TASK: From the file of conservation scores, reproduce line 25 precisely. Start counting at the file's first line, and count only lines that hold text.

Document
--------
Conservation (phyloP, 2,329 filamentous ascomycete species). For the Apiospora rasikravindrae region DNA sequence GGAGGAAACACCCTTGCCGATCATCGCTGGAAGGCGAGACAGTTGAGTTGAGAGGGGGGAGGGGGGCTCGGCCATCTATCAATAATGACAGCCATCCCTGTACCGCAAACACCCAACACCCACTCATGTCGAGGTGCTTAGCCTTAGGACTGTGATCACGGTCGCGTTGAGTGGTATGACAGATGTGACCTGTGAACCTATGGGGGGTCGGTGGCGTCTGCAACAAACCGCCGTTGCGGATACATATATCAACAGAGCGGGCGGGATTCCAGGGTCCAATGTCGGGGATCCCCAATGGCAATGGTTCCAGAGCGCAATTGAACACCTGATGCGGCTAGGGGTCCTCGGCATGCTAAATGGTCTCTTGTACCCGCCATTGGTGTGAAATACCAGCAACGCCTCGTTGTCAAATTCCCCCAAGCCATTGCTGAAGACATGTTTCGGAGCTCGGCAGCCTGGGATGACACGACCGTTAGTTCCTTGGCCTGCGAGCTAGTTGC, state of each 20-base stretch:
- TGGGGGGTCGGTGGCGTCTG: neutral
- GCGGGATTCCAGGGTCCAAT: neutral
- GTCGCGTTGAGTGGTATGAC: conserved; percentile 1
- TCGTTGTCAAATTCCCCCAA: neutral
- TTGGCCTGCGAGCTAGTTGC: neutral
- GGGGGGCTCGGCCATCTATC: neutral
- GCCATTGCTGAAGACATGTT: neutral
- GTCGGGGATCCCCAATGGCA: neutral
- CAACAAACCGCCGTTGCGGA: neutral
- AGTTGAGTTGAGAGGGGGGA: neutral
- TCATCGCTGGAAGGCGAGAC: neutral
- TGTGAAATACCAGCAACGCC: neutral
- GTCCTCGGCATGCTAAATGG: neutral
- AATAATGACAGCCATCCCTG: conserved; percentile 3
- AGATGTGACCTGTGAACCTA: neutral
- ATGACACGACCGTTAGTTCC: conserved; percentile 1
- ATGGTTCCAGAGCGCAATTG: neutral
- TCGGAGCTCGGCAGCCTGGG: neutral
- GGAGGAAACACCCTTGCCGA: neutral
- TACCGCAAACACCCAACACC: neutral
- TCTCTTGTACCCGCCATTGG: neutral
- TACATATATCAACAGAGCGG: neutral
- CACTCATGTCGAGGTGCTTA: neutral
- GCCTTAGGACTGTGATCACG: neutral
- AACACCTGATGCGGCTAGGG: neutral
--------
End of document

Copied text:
- GCCTTAGGACTGTGATCACG: neutral